The Pennsylvania Supreme Court on Thursday upheld a lower-court ruling that the Pennsylvania Liquor Control Board has been violating a 2016 law by prohibiting wine dealers from shipping wines directly to retailers and restaurants that sell wine for take out.

The Supreme Court ruling shows that “the PLCB is not above the law and they cannot self-govern,” said Jason M. Malumed, an operating partner with MFW Wine Co. of New York and one of the plaintiffs in a 2020 lawsuit that led to Thursday’s affirmation of a Commonwealth Court decision.

“The PLCB just became aware of the decision issued this morning, and we will not offer comment until we can take the time to evaluate the decision and its impacts to our operation,” said Elizabeth Brassell, the agency’s director of policy and communications.

The wines in question are those that the state’s monopoly wine and liquor distributor does not carry in its stores. Such wines have to be special-ordered by restaurants that want to offer bottles that consumers can’t find around the corner at a state store. The special-order system also applies to spirits, and can be used by consumers who order items not available in state stores.

Instead of following the 2016 law, which required the PLCB to establish a system for direct-shipment of wine to retailers and restaurants, the PLCB continued requiring restaurateurs and retailers to pick up their orders at state stores. Under both systems, the orders would be placed and paid for through the PLCB website.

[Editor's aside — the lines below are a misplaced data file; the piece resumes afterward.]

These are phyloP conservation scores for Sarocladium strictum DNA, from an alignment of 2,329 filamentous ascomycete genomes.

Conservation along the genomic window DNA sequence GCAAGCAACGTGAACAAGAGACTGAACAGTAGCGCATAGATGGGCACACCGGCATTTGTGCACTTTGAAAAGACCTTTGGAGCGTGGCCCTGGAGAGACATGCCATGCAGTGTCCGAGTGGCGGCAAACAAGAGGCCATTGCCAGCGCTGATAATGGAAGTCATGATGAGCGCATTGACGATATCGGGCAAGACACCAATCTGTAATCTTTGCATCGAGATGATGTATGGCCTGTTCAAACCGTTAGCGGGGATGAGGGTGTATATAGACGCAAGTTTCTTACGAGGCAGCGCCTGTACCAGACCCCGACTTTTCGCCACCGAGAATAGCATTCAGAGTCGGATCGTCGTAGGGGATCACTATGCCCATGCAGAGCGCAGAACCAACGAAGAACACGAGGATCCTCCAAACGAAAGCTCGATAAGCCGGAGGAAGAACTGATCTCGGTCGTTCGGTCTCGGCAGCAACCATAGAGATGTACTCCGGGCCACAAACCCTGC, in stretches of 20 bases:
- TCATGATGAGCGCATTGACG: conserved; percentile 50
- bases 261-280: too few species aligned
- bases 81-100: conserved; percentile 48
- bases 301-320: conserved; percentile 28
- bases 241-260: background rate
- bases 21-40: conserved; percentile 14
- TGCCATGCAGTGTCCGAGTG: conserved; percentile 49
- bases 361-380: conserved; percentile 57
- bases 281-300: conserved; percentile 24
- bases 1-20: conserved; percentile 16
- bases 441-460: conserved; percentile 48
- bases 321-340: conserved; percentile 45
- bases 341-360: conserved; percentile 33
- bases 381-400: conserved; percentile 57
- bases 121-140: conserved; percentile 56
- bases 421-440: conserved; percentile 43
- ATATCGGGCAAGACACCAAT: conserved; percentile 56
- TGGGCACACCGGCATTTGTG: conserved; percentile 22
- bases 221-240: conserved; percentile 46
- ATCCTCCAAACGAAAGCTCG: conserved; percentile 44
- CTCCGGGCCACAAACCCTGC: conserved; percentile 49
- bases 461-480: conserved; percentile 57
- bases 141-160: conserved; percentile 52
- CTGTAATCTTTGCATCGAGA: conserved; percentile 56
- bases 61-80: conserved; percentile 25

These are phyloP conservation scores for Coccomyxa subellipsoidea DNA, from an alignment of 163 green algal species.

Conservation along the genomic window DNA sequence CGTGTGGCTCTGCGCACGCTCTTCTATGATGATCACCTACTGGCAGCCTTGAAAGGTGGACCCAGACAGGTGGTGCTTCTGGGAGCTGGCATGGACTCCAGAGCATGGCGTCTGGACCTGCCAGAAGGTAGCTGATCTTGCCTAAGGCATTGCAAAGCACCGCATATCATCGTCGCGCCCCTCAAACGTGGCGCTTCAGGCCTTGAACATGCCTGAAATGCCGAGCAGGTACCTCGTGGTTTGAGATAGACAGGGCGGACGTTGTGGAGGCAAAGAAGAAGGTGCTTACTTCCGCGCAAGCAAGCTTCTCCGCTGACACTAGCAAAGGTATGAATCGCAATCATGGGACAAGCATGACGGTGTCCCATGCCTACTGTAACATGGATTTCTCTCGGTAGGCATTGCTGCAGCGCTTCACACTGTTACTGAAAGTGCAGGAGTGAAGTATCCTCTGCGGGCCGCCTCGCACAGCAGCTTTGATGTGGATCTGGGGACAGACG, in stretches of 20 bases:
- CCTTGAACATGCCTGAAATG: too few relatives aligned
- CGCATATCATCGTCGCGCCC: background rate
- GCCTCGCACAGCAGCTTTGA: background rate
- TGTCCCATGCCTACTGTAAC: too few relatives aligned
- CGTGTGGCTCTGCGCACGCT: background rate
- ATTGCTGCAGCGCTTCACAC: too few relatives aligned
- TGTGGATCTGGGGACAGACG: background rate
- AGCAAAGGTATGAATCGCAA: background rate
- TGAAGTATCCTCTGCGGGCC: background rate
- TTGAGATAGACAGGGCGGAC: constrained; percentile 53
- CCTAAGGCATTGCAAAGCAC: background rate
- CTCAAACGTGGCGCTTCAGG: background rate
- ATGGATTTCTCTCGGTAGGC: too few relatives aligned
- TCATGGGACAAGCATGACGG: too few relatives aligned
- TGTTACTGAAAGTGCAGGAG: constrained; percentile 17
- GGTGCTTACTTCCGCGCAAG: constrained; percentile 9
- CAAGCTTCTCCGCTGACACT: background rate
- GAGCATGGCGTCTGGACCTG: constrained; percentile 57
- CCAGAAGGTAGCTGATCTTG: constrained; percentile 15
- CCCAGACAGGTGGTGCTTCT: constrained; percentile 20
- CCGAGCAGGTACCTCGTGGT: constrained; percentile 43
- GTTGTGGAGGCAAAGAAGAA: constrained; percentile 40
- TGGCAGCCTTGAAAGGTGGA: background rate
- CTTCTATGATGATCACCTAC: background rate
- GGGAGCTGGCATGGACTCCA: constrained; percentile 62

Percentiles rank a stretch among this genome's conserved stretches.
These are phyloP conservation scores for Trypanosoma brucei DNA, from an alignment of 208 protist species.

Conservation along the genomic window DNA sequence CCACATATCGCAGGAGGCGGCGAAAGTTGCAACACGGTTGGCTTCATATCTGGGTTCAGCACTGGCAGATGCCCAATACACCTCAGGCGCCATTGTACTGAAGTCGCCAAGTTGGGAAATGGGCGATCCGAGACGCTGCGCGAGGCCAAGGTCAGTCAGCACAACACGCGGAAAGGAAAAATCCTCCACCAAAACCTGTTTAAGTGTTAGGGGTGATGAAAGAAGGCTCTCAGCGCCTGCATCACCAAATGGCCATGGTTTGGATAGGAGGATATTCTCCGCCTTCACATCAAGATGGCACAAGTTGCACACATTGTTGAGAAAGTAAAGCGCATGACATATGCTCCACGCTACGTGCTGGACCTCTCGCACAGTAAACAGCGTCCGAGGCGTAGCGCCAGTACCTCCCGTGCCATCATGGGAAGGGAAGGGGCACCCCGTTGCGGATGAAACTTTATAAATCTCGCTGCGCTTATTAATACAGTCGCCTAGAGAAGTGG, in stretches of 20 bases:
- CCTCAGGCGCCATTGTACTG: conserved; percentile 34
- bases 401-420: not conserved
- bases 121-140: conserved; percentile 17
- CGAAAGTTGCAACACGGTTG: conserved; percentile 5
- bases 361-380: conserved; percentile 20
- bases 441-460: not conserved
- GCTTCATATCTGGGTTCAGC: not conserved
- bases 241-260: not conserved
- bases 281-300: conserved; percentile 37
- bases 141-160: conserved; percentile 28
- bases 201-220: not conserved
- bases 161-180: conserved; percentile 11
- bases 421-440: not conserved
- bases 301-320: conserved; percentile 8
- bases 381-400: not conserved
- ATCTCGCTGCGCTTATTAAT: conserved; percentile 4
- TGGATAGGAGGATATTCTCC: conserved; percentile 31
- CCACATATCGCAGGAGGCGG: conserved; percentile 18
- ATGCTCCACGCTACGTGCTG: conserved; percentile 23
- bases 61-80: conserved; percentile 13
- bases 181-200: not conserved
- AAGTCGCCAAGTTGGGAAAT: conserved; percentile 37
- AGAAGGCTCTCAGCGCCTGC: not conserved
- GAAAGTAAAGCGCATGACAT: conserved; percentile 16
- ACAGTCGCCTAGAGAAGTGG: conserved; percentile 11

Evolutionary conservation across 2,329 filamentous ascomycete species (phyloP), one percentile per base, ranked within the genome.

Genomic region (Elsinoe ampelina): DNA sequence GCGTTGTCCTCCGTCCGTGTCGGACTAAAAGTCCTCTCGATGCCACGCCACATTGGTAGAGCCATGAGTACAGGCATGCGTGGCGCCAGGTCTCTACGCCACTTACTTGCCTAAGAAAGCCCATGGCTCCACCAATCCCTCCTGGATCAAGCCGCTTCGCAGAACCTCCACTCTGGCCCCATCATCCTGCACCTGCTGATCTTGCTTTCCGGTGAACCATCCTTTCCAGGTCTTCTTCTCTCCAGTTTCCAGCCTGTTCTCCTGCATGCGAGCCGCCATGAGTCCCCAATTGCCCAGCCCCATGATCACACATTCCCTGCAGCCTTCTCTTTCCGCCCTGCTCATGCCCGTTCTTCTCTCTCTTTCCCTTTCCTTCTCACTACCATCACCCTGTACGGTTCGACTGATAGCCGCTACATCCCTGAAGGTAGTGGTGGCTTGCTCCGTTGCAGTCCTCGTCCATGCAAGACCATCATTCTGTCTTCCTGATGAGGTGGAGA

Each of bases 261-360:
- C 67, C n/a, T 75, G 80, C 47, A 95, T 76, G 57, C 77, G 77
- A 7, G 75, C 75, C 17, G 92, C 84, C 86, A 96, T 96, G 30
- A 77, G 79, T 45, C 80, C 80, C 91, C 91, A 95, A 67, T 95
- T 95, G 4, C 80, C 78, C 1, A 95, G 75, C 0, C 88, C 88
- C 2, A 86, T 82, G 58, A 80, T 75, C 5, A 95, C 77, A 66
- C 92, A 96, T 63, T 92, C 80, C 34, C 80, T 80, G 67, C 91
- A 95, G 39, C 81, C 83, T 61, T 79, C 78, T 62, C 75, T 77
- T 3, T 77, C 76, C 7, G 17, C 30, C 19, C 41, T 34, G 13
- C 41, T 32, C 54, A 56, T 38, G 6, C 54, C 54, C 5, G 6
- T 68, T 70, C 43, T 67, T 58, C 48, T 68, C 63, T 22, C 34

The PLCB’s recalcitrance caused a headache for retailers during the early days of the coronavirus pandemic last year when state stores were completely closed. That meant anyone trying to sell wine to go — a lifeline for many restaurants and bars during the pandemic — had no access to their preferred wines for about five weeks.

Last April, MFW and another wine dealer, A6 Wine, represented by John G. Papianou and other lawyers at Montgomery McCracken Walker & Rhoads LLP, asked Commonwealth Court for emergency relief that would force the liquor control board to “implement a procedure for direct delivery of wine,” as required by the 2016 law that also allowed supermarkets to start selling wine.

The wine dealers were later joined by Bloomsday Cafe, a restaurant in Philadelphia.

Judge Kevin P. Brobson ruled in favor of the wine dealers and Bloomsday on May 1. Two weeks later the three-member liquor control board voted to appeal to the top state court.

In a related case, Bloomsday and a Lancaster County restaurant are seeking class-action status for a Commonwealth Court lawsuit that would force the PLCB to repay millions in fees it collected from restaurants during the last four years on grounds that it improperly blocked them from obtaining wines directly from distributors.

That lawsuit has been on hold, pending the outcome of the PLCB’s Supreme Court appeal.

Zach Morris, co-owner of Bloomsday, said it felt good for “team small business and consumers” to have a victory at the Supreme Court.